Kaiser Health News
Originally published 4 Feb 20
Here are two excerpts:
But “the real priority is speed and money and not our patients’ care,” Corl said. “That makes it tough for doctors who know they could be doing better for their patients.”
Dean said people often frame burnout as a personal failing. Doctors get the message: “If you did more yoga, if you ate more salmon salad, if you went for a longer run, it would help.” But, she argued, burnout is a symptom of deeper systemic problems beyond clinicians’ control.
“The health system is not set up to help patients. It’s set up to make money,” he said.
The best way to approach this problem, he said, is to help future generations of doctors understand “how decisions made at the systems level impact how we care about patients” — so they can “stand up for what’s right.”
Whether these experiences amount to moral injury is open for discussion.
Cynda Rushton, a nurse and professor of clinical ethics at Johns Hopkins University, who has studied the related notion of “moral distress” for 25 years, said there isn’t a base of research, as there is for moral distress, to measure moral injury among clinicians.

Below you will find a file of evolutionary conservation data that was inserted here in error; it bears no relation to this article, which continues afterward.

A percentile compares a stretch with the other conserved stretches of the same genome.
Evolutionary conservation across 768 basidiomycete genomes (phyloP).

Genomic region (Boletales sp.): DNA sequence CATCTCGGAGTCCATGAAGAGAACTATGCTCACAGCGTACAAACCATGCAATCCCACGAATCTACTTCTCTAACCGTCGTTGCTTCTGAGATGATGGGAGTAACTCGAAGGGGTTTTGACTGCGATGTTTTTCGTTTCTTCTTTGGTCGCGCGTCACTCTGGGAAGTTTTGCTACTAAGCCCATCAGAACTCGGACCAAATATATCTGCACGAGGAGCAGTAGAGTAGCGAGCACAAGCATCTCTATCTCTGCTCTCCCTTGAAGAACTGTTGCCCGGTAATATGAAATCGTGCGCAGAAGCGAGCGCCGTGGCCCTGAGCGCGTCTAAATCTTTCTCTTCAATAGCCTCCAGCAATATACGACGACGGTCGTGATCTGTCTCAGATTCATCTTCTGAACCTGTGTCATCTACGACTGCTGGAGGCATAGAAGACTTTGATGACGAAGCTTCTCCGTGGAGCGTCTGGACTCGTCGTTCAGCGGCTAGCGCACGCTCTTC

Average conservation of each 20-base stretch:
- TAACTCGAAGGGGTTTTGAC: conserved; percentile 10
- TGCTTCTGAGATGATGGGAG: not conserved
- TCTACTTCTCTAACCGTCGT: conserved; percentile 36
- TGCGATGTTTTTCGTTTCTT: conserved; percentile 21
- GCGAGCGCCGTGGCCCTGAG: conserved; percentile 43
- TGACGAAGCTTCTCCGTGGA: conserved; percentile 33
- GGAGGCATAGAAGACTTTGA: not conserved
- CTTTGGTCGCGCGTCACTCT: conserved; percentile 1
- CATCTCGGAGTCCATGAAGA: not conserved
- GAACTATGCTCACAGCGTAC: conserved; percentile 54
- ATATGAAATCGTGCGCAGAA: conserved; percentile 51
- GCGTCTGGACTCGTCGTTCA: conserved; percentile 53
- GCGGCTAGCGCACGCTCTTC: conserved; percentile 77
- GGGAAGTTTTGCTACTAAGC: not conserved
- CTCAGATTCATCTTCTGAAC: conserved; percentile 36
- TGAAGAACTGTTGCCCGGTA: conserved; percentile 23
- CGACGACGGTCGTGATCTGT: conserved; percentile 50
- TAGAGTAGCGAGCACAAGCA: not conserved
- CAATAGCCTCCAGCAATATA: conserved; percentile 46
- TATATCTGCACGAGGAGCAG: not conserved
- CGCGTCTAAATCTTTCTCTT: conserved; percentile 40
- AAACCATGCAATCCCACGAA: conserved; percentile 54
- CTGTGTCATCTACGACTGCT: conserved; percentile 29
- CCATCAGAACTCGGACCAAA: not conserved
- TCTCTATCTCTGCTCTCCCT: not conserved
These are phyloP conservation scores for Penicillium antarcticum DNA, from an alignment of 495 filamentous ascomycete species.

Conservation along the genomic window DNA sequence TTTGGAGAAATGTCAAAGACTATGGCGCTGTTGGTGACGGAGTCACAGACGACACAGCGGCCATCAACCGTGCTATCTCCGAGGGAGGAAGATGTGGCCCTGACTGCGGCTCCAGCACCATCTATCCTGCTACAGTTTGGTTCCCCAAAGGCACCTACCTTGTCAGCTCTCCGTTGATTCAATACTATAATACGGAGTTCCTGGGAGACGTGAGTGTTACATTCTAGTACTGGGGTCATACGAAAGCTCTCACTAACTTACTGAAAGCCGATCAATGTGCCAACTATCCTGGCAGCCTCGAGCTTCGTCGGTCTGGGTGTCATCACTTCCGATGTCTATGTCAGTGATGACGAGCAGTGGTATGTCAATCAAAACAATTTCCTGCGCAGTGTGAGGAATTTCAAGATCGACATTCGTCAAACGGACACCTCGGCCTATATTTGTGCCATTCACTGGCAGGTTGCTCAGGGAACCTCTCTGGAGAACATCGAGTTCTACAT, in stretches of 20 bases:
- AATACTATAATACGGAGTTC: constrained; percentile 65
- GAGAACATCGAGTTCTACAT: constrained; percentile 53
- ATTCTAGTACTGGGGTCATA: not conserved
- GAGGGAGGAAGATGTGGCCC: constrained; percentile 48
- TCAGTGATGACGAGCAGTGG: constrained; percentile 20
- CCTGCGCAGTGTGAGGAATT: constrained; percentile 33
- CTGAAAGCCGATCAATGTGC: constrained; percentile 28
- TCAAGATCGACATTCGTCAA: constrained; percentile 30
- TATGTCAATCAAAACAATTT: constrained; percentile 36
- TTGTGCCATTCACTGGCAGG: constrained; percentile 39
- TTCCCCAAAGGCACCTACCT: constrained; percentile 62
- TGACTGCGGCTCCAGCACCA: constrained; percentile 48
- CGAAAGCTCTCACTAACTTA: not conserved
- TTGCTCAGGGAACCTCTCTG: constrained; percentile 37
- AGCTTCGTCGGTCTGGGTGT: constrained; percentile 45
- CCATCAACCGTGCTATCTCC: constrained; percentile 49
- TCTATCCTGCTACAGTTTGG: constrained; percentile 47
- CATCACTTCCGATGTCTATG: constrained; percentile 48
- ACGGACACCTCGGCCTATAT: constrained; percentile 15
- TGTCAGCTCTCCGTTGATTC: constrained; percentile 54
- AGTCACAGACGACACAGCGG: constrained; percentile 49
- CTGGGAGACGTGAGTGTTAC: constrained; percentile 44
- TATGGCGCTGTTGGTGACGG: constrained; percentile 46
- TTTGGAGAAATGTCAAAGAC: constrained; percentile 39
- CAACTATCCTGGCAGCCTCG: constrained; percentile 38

But “what both of these terms signify,” Rushton said, “is a sense of suffering that clinicians are experiencing in their roles now, in ways that they haven’t in the past.”
Dean grew interested in moral injury from personal experience: After a decade of treating patients as a psychiatrist, she stopped because of financial pressures. She said she wanted to treat her patients in longer visits, offering both psychotherapy and medication management, but that became more difficult. Insurers would rather pay her for only a 15-minute session to manage medications and let a lower-paid therapist handle the therapy.
The info is here.